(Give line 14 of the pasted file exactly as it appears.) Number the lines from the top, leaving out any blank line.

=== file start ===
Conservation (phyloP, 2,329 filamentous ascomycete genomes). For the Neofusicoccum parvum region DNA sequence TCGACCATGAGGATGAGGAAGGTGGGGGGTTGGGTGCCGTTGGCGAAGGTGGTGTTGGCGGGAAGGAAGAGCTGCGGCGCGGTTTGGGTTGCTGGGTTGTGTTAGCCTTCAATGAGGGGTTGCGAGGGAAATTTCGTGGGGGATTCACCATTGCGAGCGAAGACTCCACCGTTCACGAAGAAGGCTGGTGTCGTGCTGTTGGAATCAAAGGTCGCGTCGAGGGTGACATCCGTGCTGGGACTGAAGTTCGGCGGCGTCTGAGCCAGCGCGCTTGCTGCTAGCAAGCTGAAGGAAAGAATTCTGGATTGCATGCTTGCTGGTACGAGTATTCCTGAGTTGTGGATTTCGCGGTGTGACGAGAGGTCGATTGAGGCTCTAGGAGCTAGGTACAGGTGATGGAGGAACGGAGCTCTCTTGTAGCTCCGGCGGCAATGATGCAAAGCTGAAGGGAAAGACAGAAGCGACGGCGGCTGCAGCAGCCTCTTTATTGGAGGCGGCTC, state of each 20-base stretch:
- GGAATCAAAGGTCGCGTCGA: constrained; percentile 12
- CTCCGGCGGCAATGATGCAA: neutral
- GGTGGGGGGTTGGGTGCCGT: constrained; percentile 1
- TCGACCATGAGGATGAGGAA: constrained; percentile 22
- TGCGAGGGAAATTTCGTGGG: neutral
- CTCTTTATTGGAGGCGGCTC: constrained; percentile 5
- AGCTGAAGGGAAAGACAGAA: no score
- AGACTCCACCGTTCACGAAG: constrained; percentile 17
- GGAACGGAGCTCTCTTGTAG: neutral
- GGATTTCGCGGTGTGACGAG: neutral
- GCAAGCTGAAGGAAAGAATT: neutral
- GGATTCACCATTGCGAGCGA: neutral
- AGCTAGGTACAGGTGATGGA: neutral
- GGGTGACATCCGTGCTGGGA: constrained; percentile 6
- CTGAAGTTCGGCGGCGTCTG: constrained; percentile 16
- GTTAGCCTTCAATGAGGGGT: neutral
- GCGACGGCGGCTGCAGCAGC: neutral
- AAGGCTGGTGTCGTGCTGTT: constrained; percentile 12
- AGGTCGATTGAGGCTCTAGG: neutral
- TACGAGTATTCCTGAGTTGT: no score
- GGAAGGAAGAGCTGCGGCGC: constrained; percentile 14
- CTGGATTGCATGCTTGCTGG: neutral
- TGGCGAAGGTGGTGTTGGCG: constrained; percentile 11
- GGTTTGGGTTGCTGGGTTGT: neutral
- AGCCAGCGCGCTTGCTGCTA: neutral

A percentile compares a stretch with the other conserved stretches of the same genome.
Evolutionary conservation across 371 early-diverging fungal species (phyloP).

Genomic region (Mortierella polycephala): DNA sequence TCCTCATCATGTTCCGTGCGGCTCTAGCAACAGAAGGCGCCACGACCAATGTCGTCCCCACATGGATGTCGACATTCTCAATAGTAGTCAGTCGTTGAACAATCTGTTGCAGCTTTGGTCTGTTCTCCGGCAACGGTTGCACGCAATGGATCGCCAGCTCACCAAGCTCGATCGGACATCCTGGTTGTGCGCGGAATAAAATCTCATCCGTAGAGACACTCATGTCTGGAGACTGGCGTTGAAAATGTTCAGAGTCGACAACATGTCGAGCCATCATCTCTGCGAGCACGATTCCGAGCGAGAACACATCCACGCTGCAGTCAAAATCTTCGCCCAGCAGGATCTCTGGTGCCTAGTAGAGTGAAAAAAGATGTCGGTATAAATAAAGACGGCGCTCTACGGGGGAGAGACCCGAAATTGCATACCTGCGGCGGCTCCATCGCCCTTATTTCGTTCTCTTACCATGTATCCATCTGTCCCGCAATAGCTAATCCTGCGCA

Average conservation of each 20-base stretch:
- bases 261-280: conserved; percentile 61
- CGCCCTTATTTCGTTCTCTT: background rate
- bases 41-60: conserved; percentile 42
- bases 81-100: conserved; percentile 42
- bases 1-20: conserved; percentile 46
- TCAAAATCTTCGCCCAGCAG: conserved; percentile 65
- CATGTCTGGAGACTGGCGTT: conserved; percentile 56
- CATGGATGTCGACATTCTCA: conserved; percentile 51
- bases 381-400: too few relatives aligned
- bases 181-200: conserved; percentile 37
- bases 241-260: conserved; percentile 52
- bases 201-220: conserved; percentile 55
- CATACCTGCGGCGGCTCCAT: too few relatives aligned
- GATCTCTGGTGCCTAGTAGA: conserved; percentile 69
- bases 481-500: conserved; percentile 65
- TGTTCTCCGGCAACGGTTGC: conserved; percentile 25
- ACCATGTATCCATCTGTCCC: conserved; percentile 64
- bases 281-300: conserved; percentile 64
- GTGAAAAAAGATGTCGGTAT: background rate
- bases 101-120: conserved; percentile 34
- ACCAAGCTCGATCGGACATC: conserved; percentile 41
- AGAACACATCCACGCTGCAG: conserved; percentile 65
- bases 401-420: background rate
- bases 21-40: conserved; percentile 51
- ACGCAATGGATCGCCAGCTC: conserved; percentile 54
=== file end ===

- AGCTAGGTACAGGTGATGGA: neutral